How to answer “How are you doing?”
“Your attitude, not your aptitude, will determine your altitude.” – Zig Ziglar
My new Danish friend came to me with a confused look on her face. It was 2001, and I was enrolled in an international physical theater school, with clowns and mimes and jugglers from all around the world.
She had just come out of the grocery store, and the American clerk asked her a question she almost never received in Denmark: “How are you doing today?”
She was tired from an international flight, and anxious about making friends at a new school, and worried about her English skills since it was her second language, and – the clerk was looking at her very strangely. She didn’t want to actually know how she was doing, she was just saying hello.
“We never ask that question in Denmark,” she told me.
There was another Dane in the room, and she called a question to him in Danish, and he came over and said in a thick accent, “My goodness. That’s such a personal question.” For a stranger to ask you how you are handling your life at the moment was almost an invasion of privacy for them. In America, we only say “How Are You Doing?” as a simple greeting, but it can be so much more.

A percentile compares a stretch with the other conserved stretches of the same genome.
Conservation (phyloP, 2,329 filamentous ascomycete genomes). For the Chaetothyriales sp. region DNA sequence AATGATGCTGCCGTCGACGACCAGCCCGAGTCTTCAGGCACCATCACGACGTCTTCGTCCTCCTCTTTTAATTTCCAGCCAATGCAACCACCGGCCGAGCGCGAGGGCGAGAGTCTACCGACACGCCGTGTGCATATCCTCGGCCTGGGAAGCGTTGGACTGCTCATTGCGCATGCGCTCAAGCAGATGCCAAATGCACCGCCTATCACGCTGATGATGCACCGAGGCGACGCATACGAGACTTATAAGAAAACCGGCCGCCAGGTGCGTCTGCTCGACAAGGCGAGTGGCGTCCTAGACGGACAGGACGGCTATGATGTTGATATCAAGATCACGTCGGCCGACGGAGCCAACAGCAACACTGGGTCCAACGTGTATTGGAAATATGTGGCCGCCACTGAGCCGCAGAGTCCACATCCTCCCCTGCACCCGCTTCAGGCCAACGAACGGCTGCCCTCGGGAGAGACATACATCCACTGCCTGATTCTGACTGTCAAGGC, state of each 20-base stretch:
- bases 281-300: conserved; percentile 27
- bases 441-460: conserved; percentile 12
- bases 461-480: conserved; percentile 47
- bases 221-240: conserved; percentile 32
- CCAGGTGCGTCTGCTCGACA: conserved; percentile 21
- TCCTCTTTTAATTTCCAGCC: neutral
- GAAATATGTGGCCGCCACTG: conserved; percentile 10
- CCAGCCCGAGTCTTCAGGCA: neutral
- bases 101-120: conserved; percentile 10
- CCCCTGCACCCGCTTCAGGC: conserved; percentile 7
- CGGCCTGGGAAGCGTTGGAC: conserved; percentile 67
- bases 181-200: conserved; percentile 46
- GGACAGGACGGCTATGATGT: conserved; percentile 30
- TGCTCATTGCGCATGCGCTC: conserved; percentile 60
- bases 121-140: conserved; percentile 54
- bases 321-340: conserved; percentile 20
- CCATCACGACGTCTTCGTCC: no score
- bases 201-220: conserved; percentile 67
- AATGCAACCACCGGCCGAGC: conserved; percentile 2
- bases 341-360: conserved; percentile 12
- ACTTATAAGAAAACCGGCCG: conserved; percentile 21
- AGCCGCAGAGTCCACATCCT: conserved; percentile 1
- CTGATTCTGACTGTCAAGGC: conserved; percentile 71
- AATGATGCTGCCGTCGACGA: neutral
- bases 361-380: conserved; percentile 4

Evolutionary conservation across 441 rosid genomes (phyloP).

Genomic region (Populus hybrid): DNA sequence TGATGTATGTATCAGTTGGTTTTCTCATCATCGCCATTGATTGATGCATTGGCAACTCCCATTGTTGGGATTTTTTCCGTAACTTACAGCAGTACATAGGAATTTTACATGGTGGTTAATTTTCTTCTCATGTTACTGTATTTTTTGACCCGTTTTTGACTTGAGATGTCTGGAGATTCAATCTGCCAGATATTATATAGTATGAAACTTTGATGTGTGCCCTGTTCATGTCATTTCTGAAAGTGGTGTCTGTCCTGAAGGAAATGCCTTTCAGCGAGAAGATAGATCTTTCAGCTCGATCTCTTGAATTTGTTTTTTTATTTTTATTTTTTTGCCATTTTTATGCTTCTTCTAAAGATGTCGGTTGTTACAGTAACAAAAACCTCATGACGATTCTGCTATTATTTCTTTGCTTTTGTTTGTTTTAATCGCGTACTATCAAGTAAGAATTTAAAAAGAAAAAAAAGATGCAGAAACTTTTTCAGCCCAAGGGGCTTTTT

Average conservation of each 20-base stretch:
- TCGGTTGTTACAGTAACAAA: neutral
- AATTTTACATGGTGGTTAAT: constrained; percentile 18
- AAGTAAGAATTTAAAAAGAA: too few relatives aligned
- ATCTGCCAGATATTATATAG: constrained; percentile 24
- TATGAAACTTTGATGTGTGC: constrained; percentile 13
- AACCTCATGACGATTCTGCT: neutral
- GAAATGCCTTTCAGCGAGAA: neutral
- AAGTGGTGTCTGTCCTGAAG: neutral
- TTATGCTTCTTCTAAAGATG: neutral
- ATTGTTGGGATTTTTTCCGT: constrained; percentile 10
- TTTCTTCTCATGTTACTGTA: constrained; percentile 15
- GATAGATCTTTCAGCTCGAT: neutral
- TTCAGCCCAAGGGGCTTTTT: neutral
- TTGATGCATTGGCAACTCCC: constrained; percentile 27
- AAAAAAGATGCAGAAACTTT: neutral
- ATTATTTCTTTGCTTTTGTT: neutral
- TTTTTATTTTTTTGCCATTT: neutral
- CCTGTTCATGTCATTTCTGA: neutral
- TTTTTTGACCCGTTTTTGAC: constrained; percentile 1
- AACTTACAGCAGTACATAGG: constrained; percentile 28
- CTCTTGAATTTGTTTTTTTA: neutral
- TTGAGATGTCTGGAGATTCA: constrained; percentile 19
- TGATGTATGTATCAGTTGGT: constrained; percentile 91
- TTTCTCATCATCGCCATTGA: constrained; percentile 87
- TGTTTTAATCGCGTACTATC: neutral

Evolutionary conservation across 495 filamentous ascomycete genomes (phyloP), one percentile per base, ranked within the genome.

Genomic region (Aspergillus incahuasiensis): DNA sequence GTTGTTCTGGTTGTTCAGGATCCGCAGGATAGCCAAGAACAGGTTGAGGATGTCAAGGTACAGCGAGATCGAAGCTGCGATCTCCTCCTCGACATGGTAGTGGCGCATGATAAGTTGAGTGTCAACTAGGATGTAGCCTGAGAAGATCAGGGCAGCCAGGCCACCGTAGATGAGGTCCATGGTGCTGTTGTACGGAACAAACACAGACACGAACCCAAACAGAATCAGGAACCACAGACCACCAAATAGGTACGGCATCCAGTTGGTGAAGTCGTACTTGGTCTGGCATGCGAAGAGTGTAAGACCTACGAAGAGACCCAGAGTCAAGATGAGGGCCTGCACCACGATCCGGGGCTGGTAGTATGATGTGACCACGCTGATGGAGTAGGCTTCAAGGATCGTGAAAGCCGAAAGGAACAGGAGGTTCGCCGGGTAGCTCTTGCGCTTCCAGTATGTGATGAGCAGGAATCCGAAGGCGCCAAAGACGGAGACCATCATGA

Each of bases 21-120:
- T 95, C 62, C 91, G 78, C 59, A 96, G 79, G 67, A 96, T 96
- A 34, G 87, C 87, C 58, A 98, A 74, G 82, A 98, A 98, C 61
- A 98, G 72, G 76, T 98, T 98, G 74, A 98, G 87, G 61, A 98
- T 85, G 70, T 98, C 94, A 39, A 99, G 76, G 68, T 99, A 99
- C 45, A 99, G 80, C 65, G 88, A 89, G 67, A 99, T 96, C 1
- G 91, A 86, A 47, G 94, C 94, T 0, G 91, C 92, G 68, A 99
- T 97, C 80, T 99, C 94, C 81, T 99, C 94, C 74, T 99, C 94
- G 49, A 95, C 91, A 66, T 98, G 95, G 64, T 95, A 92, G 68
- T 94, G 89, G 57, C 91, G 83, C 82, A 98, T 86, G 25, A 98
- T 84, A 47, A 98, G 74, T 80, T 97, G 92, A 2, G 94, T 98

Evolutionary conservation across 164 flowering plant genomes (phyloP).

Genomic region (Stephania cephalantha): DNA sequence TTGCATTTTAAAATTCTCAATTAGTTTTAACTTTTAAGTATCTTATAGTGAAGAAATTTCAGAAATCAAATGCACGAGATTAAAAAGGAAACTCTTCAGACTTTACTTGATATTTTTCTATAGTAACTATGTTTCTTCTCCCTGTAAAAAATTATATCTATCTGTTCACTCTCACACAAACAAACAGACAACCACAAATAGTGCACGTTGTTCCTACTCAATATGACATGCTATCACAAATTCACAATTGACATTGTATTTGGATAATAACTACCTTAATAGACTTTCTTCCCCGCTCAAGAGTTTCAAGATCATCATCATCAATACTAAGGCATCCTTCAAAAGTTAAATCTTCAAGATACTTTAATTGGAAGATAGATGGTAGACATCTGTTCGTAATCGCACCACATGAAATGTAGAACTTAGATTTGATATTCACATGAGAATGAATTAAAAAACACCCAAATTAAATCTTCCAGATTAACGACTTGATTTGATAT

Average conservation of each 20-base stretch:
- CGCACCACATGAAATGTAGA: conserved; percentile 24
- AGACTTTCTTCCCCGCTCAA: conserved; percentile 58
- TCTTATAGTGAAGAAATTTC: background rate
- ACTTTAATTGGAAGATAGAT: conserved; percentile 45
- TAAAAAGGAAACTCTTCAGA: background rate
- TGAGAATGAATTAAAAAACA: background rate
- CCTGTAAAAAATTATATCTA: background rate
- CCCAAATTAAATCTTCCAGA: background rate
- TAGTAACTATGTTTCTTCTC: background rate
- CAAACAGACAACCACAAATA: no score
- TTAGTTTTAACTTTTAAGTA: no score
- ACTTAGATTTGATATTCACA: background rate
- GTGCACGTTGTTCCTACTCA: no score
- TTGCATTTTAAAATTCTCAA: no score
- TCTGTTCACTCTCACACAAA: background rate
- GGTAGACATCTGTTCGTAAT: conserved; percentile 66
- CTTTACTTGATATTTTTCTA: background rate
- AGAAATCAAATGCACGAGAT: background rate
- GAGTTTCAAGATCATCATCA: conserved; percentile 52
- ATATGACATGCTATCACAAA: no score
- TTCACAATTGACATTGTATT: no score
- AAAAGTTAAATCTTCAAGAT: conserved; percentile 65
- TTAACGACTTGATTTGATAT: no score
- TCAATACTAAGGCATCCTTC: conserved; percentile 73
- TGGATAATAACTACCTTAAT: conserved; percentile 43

Strangers ask you “How are you doing?” all the time. Why not use this opportunity to artificially inflate how you feel about your life?
Zig Ziglar, the legendary sales trainer and motivational speaker, recommended amplifying your mood every time this question was asked. Some of his answers to “How are you doing?” included:
- If I was any better, I’d be twins!
- Outstanding. But I’m improving!
- Better than good. I’m great!
When I was a salesman, I studied Zig Ziglar enthusiastically, and my life became drastically better as a result. His lessons on positive thinking came with actionable exercises to implement, and every time I implemented one of them, I was happier, less stressed, and better at selling.
When I asked one of my good friends, “How are you?” he responded with:
“Fantastic! It’s another great day to be alive!”
I liked this response so much that I started using it, anytime anybody asked me how I was doing. My cheerfulness elevated, and every conversation that started this way was more buoyant, energetic, and exciting. People enjoyed talking with me more, and doors opened easily into whatever I was aiming to accomplish.
Here’s your new habit for the week:
Decide on a new, enthusiastic way to answer the question “How are you doing?” and use it at least three times in a single day.